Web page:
A well regarded contributor asked an interesting question on the Chevy Chase Listserv:
Why isn't that 6,000 SF home built on the 5,000 SF lot "smart growth"? In the burbs, such a house would be located on a lot at 2-3 times that size. Aren't we always being told that we need increased densification to prevent sprawl? Especially at sites, like this one, that are within easy walking distance of Metrorail stations?
For what it's worth, I agree that scale matters in terms of neighborhood liveability and have been critical of this "smart growth" logic. But it's worth pointing out the hypocrisy here. Somehow bigger is always better on or near Wisconsin Avenue and zoning restrictions are meant to be waived, but, a few blocks away, apparently some of the city's most restrictive zoning classifications just aren't restrictive enough to keep out the barbarians.
There have been at least two appropriate responses:
Smart growth concentrates DENSITY where infrastructure is already in place, such as along major roadways, near metro stations, and in areas where there is ample sewer and water capacity, etc.---not building an oversized single-family home. McMansionization does not add density and has nothing to do with the principles of smart growth.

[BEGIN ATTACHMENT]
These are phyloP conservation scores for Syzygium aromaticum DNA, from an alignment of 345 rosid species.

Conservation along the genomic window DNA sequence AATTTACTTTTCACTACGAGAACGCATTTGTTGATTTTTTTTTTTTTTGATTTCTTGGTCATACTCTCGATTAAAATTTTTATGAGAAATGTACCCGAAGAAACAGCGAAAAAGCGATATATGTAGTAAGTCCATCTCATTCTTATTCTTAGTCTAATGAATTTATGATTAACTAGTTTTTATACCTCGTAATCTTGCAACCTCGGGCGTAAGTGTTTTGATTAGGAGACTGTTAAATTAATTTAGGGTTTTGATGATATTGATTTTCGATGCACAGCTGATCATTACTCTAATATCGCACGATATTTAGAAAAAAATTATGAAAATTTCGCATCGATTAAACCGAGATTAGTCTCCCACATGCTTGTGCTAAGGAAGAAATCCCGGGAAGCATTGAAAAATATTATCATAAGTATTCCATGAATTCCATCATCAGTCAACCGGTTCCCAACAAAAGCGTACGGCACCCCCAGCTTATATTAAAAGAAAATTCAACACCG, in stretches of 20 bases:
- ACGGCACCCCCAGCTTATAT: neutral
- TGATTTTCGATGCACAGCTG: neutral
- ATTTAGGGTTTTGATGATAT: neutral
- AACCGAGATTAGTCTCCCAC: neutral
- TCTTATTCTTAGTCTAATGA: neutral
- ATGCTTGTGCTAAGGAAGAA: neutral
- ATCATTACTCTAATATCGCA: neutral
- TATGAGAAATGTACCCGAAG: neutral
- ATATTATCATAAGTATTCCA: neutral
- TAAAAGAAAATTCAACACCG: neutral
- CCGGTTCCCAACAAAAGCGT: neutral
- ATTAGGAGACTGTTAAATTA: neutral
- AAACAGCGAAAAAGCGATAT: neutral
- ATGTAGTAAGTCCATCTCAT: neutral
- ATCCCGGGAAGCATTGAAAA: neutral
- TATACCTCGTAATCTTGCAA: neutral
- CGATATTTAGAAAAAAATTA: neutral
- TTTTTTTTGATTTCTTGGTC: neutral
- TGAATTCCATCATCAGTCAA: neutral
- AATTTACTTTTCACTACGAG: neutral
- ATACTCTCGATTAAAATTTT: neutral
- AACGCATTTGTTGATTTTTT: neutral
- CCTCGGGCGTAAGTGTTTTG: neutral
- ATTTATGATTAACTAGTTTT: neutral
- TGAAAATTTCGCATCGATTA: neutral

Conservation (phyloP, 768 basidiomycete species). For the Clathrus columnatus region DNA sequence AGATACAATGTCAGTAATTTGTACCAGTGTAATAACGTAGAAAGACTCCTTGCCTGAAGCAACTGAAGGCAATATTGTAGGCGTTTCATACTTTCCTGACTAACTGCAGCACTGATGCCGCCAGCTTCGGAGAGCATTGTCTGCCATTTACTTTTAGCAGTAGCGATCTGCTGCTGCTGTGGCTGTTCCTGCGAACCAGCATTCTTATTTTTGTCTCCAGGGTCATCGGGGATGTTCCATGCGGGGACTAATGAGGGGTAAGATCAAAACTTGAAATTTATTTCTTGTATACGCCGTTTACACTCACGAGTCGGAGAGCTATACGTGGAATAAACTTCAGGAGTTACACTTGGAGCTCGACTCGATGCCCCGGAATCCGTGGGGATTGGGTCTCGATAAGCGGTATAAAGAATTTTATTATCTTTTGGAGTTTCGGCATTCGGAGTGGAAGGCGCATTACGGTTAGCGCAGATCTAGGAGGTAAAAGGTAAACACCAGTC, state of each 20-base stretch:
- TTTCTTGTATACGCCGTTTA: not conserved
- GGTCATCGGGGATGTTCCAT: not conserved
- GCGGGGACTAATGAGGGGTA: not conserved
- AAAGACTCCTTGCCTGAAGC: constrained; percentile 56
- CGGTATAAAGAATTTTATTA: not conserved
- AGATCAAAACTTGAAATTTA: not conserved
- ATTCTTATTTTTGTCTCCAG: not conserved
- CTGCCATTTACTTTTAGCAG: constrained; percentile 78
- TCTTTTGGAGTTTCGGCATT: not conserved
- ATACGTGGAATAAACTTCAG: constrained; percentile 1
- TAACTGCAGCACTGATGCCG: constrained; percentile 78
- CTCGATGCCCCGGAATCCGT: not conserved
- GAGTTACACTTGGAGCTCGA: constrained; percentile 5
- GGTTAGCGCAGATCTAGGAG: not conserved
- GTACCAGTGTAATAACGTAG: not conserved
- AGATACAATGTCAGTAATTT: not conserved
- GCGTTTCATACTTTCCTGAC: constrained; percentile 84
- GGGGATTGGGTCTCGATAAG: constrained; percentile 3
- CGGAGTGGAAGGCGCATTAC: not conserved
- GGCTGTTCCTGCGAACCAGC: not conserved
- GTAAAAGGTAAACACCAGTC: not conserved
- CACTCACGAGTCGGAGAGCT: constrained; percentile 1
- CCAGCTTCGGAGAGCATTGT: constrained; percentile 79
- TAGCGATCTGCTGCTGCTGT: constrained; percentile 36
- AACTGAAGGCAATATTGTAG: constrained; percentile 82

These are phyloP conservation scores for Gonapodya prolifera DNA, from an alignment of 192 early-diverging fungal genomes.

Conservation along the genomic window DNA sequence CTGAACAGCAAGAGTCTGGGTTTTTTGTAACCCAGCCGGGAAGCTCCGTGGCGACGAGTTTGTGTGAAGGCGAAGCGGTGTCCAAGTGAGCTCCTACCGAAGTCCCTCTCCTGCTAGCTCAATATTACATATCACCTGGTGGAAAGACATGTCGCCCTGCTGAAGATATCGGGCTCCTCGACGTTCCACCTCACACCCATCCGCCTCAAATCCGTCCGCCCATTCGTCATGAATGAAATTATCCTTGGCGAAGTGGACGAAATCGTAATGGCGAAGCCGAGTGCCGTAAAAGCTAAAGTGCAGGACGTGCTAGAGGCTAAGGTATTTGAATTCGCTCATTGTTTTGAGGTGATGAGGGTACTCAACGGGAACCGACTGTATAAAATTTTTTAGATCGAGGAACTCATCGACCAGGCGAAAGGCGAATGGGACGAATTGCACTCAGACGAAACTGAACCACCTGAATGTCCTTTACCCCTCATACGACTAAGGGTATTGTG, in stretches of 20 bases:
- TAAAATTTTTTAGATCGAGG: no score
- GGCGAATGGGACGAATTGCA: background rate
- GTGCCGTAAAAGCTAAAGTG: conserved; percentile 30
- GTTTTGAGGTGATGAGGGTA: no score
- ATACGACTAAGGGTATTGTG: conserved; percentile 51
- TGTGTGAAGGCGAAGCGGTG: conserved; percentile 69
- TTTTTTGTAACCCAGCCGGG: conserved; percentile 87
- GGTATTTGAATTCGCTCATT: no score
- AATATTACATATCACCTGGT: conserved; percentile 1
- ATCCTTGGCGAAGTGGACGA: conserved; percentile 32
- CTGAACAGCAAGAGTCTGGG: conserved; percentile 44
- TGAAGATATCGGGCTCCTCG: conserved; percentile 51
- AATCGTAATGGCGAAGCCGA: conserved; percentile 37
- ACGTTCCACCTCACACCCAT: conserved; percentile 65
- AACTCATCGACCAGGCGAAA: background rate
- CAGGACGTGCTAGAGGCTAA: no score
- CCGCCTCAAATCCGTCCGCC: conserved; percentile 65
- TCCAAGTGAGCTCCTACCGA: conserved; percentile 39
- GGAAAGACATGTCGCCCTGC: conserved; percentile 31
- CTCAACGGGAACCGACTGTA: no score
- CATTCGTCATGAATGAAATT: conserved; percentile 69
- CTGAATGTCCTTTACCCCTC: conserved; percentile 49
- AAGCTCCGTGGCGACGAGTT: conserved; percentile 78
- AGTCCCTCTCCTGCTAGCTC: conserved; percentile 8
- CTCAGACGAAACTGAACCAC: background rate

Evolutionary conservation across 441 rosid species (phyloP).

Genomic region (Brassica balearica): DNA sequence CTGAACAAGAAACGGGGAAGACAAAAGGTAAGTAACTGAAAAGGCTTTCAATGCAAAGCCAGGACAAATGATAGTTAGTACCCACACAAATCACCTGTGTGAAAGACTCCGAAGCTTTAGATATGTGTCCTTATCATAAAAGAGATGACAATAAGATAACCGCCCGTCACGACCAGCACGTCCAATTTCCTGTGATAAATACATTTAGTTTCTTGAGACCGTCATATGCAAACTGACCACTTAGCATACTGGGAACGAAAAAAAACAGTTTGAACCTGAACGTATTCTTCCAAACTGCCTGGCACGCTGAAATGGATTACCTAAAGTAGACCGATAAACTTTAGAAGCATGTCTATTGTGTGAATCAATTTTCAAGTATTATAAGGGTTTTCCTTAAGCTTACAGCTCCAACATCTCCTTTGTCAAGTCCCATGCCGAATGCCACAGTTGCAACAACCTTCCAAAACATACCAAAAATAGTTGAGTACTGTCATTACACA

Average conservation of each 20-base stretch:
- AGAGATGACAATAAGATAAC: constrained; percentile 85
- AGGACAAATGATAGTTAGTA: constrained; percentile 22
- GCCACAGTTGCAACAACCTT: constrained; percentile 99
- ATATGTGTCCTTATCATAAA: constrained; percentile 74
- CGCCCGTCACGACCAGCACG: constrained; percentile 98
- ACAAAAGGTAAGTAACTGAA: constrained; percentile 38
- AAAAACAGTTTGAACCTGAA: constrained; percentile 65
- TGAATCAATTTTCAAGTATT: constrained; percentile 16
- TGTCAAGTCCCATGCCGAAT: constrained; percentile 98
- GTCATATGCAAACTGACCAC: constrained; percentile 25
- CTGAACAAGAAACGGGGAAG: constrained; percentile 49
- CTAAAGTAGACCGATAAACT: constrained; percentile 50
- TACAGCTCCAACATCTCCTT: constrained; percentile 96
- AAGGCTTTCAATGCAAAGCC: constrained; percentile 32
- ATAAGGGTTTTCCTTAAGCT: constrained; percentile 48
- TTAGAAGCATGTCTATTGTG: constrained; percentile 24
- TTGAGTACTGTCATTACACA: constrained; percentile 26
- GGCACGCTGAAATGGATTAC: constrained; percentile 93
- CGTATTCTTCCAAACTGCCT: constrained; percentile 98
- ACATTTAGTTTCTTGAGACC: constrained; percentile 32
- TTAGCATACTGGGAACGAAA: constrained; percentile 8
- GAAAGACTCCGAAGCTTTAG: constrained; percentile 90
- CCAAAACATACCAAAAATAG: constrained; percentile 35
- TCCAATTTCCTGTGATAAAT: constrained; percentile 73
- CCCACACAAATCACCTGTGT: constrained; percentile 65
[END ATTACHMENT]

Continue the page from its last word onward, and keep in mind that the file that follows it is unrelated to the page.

I'm pretty certain that no Smart Growth proponent has ever espoused building larger single family homes as a means to increase density (since it doesn't). Bigger can be better along Wisconsin to the extent that "bigger" means an increase in people or dwelling units per acre where transit infrastructure exists. Claiming hypocrisy because the same person supports increased density along Wisconsin but opposes mansionization is a canard.
This doesn't seem to be a very difficult concept to grasp; that concentrating density along transit corridors to PROTECT residential neighborhoods at risk for redevelopment work hand in had with broader "Smart Growth" policies.